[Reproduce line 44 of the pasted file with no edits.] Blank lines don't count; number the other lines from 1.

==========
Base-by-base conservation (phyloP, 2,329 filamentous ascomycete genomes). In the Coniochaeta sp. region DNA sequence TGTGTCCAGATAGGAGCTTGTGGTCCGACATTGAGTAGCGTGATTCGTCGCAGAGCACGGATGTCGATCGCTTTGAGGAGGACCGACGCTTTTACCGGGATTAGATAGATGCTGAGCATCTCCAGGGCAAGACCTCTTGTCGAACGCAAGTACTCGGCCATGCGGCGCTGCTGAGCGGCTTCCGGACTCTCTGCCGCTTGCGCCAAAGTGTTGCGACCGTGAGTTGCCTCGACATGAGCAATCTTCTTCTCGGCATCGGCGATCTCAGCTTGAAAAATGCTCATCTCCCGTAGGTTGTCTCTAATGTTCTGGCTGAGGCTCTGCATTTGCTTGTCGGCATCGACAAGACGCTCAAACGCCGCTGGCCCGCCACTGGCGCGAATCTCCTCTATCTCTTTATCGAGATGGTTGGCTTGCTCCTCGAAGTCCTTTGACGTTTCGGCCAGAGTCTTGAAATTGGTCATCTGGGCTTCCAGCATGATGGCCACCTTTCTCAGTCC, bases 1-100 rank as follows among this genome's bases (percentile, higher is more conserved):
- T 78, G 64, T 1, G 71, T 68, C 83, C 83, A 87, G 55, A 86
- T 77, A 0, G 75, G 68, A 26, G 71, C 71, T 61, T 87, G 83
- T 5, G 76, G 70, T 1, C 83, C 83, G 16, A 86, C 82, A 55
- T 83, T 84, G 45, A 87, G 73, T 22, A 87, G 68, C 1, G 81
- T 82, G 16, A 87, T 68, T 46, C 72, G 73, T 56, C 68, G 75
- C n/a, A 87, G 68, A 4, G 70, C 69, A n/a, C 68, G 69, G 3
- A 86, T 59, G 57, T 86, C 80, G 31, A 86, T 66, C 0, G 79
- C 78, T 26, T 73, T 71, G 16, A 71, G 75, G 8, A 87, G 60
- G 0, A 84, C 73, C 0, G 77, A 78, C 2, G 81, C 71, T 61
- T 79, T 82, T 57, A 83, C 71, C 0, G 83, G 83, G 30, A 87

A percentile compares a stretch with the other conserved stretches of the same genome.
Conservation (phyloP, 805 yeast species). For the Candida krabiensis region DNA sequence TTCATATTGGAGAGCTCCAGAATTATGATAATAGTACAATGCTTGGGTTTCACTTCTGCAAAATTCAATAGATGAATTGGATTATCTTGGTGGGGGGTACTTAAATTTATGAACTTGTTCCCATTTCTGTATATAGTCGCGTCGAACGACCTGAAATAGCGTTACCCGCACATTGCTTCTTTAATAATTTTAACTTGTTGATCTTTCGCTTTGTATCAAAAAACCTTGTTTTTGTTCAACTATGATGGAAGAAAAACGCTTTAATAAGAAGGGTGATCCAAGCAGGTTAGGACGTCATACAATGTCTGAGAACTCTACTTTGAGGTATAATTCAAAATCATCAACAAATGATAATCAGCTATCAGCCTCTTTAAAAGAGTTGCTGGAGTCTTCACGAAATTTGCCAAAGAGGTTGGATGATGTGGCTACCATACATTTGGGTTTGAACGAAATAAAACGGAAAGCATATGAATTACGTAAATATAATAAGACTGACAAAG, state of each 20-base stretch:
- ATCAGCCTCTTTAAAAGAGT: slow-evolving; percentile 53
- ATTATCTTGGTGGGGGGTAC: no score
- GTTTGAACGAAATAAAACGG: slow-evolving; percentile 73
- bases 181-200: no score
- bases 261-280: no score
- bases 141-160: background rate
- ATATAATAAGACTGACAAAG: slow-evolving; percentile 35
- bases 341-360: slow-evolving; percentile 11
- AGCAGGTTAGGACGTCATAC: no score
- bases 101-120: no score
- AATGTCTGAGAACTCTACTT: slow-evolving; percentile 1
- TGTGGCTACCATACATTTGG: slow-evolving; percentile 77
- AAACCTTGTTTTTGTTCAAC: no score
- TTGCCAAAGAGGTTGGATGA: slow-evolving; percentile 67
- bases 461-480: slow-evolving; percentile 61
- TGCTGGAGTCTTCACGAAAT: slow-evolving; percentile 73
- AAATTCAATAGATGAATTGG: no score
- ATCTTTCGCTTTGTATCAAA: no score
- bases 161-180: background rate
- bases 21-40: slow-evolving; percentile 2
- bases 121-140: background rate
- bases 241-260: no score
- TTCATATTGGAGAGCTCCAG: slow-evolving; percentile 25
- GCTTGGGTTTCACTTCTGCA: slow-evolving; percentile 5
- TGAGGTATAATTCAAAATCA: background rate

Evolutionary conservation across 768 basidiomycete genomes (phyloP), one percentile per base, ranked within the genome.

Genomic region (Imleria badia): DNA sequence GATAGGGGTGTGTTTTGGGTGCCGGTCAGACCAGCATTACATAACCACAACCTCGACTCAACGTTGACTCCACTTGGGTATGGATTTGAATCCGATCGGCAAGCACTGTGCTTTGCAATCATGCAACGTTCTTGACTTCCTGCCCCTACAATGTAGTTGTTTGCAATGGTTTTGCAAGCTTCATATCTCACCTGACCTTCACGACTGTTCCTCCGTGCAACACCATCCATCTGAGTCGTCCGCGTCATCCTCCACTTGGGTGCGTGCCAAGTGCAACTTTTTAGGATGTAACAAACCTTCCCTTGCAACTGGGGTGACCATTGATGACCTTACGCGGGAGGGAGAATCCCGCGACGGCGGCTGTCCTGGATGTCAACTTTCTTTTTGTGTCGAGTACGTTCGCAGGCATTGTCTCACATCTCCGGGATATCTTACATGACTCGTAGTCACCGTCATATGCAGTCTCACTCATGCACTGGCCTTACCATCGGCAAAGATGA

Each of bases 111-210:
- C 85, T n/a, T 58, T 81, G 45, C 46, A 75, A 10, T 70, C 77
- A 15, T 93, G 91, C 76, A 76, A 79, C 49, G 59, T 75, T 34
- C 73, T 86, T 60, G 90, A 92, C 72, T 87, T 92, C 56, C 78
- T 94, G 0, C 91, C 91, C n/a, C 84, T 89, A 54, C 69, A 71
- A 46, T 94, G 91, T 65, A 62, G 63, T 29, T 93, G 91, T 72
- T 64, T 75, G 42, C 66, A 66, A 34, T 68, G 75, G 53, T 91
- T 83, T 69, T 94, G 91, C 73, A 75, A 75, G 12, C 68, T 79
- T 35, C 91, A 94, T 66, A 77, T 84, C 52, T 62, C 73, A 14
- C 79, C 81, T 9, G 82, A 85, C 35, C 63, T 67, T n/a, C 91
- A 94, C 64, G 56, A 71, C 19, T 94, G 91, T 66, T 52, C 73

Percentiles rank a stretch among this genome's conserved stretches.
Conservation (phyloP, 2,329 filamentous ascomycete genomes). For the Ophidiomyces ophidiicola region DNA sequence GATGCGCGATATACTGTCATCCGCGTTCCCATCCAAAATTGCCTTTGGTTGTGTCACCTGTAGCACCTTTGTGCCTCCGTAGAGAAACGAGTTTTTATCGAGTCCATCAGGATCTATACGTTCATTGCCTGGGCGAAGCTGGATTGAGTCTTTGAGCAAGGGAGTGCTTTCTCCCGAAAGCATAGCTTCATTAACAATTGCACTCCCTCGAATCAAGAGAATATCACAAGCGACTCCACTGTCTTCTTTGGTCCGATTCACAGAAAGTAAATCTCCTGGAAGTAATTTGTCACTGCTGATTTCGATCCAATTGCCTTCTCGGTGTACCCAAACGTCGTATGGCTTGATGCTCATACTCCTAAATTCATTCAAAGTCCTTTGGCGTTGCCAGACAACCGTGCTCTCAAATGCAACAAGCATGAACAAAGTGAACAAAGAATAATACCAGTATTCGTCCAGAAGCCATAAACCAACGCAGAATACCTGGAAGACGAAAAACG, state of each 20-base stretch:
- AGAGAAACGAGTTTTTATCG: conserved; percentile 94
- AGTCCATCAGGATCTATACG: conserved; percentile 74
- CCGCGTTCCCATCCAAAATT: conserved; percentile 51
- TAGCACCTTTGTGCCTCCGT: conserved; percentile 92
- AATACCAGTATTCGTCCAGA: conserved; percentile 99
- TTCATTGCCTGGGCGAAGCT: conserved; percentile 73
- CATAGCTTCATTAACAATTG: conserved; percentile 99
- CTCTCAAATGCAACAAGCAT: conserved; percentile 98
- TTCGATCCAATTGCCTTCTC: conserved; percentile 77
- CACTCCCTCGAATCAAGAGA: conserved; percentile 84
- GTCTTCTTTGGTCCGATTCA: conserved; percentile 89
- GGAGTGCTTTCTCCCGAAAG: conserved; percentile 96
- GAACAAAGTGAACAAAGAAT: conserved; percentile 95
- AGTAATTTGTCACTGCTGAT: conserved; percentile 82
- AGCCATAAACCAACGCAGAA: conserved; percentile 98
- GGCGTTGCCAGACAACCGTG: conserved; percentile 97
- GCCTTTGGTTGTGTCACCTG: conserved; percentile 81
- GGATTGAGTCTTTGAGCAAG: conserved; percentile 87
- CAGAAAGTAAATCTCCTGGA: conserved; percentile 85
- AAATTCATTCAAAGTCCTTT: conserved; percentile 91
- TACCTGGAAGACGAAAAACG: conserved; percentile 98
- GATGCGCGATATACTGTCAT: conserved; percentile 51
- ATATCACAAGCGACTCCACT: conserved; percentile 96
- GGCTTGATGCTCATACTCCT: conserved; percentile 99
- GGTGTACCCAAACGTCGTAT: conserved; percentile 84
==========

- C 73, T 86, T 60, G 90, A 92, C 72, T 87, T 92, C 56, C 78